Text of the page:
Video retrieved from CamCoHistory
A list of the leading slave merchants is almost identical with a list of the region’s [New England] prominent families: the Fanueils, Royalls, and Cabots of Massachusetts; the Wantons, Browns, and Champlins of Rhode Island; the Whipples of New Hampshire; the Eastons of Connecticut; Willing & Morris of Philadelphia. To this day, it’s difficult to find an old North institution of any antiquity that isn’t tainted by slavery. Ezra Stiles imported slaves while president of Yale. Six slave merchants served as mayor of Philadelphia. Even a liberal bastion like Brown University has the shameful blot on its escutcheon. It is named for the Brown brothers, Nicholas, John, Joseph, and Moses, manufacturers and traders who shipped salt, lumber, meat — and slaves. And like many business families of the time, the Browns had indirect connections to slavery via rum distilling. John Brown, who paid half the cost of the college’s first library, became the first Rhode Islander prosecuted under the federal Slave Trade Act of 1794 and had to forfeit his slave ship. Historical evidence also indicates that slaves were used at the family’s candle factory in Providence, its ironworks in Scituate, and to build Brown’s University Hall.
Even after slavery was outlawed in the North, ships out of New England continued to carry thousands of Africans to the American South. Some 156,000 slaves were brought to the United States in the period 1801-08, almost all of them on ships that sailed from New England ports that had recently outlawed slavery. Rhode Island slavers alone imported an average of 6,400 Africans annually into the U.S. in the years 1805 and 1806. The financial base of New England’s antebellum manufacturing boom was money it had made in shipping. And that shipping money was largely acquired directly or indirectly from slavery, whether by importing Africans to the Americas, transporting slave-grown cotton to England, or hauling Pennsylvania wheat and Rhode Island rum to the slave-labor colonies of the Caribbean.
Northerners profited from slavery in many ways, right up to the eve of the Civil War. The decline of slavery in the upper South is well documented, as is the sale of slaves from Virginia and Maryland to the cotton plantations of the Deep South. But someone had to get them there, and the U.S. coastal trade was firmly in Northern hands. William Lloyd Garrison made his first mark as an anti-slavery man by printing attacks on New England merchants who shipped slaves from Baltimore to New Orleans.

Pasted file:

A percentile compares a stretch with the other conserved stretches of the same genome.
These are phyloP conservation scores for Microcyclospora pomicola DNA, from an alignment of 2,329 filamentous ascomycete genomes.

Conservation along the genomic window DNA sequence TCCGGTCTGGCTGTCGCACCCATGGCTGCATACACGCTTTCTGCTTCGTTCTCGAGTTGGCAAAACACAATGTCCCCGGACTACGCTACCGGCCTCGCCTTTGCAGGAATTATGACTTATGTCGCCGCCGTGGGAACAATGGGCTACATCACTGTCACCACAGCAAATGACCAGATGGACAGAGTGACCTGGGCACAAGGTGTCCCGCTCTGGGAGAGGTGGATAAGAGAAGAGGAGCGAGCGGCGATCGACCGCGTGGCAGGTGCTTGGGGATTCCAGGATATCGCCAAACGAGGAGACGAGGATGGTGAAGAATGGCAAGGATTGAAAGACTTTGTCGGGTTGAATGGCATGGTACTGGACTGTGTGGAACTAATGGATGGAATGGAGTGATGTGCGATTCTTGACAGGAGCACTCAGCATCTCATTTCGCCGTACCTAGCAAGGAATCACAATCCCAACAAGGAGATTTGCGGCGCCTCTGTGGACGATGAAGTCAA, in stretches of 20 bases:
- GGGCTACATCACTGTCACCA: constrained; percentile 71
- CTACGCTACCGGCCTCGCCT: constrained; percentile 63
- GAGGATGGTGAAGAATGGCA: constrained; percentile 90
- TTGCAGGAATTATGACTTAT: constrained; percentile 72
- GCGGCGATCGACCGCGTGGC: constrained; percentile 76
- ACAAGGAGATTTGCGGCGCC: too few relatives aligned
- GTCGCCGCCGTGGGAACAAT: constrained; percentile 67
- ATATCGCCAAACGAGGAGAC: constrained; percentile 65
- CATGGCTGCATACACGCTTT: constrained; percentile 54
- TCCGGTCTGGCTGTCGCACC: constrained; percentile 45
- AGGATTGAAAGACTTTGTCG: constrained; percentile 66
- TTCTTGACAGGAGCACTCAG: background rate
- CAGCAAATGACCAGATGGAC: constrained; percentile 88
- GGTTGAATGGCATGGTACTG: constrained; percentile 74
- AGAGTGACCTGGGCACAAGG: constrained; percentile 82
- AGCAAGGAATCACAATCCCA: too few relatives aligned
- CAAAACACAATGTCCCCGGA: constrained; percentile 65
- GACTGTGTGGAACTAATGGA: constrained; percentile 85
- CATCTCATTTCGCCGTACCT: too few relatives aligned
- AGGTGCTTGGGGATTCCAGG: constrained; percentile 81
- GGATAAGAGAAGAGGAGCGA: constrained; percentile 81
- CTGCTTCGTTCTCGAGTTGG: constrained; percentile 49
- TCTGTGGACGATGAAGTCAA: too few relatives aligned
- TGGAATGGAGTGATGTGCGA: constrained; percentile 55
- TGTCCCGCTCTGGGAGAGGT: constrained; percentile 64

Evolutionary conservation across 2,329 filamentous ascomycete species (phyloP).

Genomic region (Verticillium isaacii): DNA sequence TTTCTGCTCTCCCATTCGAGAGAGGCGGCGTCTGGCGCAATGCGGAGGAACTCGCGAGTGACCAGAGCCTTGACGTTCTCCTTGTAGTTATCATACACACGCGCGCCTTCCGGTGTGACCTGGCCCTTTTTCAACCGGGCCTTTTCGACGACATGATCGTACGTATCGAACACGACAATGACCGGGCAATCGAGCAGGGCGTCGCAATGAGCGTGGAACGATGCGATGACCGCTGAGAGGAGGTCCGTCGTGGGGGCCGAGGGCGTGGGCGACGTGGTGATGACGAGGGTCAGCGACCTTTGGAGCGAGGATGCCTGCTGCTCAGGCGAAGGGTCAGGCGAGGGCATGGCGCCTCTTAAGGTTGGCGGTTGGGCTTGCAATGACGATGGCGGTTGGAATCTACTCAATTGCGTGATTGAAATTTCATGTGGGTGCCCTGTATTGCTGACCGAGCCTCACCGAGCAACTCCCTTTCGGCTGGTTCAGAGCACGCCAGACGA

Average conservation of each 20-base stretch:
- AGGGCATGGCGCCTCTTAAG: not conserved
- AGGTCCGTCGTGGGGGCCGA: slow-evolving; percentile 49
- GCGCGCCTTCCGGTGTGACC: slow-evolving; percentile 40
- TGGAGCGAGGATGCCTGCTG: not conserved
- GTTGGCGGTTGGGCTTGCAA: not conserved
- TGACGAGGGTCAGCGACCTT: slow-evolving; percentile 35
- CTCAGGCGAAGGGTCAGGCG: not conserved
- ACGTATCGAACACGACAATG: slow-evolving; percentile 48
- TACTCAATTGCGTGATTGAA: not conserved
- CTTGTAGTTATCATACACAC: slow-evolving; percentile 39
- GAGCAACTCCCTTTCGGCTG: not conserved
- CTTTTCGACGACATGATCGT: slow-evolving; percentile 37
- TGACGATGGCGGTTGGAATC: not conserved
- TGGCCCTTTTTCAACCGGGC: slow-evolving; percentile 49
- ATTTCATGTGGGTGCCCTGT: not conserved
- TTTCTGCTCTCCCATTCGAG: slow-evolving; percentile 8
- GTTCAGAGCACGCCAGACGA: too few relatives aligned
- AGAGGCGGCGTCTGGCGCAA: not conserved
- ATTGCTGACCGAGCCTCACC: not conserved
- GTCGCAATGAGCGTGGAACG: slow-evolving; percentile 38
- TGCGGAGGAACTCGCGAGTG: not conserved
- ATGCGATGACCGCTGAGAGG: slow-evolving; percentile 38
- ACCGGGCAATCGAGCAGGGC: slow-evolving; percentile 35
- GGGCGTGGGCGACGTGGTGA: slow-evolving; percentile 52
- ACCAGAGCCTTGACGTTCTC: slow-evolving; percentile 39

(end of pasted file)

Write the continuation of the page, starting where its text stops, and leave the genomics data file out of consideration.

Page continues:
Long after the U.S. slave trade officially ended, the more extensive movement of Africans to Brazil and Cuba continued. The U.S. Navy never was assiduous in hunting down slave traders. The much larger British Navy was more aggressive, and it attempted a blockade of the slave coast of Africa, but the U.S. was one of the few nations that did not permit British patrols to search its vessels, so slave traders continuing to bring human cargo to Brazil and Cuba generally did so under the U.S. flag. They also did so in ships built for the purpose by Northern shipyards, in ventures financed by Northern manufacturers.
1) The slave trade prospered in West Africa 40 years before Columbus even discovered America. African tribes actually conducted raids on their neighbors for the express purpose of enslaving them. Tragically, slavery is practiced to this very day in places like the Sudan, Zaire and Nigeria.
2) Five European powers (Spain, Portugal, France, Holland and Britain) competing for New World influence all employed slavery, with Brazil (Portugal’s crown jewel) topping the list at 5.5 million slaves, half of the total brought to the New World. By 1860, their numbers had dwindled to a little over 2 million.
3) Only 6% of Africans reached our shores (about 600,000). By 1860 their numbers had increased (without new importations) to almost 4 million, the only slave population in recorded history to increase in captivity. Indigent Anglo-Celts filled the need for slaves (as indentured servants) in our early history by selling themselves into slavery because they could not afford the cost of passage. Most white Southerners are descendants of these early bondsmen.
4) Slavery was practiced in all thirteen colonies and NY was second to SC in 1776 as the colony with the highest percentage of slaves. Sojourner Truth was born Harriet Van Wagner, a slave in New York.
5) The liberal guilt, which today besets the North, has at its roots the profits from its vast slave trading which did nothing less than finance the Industrial Revolution. At the Constitutional Convention a continuation of the slave trade was a concession wrung by the Northern delegations from the South which allowed the North to continue the international trade another 20 years, until 1808.
6) New England slave ships continued plying the waters in defiance of the ban thereafter providing millions of slaves to French and Spanish sugar plantations in the Caribbean and South America.
7) The 1860 census reveals 95% of America’s slaves were owned by just 5% of the population while 85% of Southerners owned the land and structures they lived upon. This clearly establishes a large, independent non slave-holding class of yeoman farmers who later became the rank and file as well as the heart and soul of the Confederate army. To state their motive for fighting was the preservation of slavery is pure nonsense.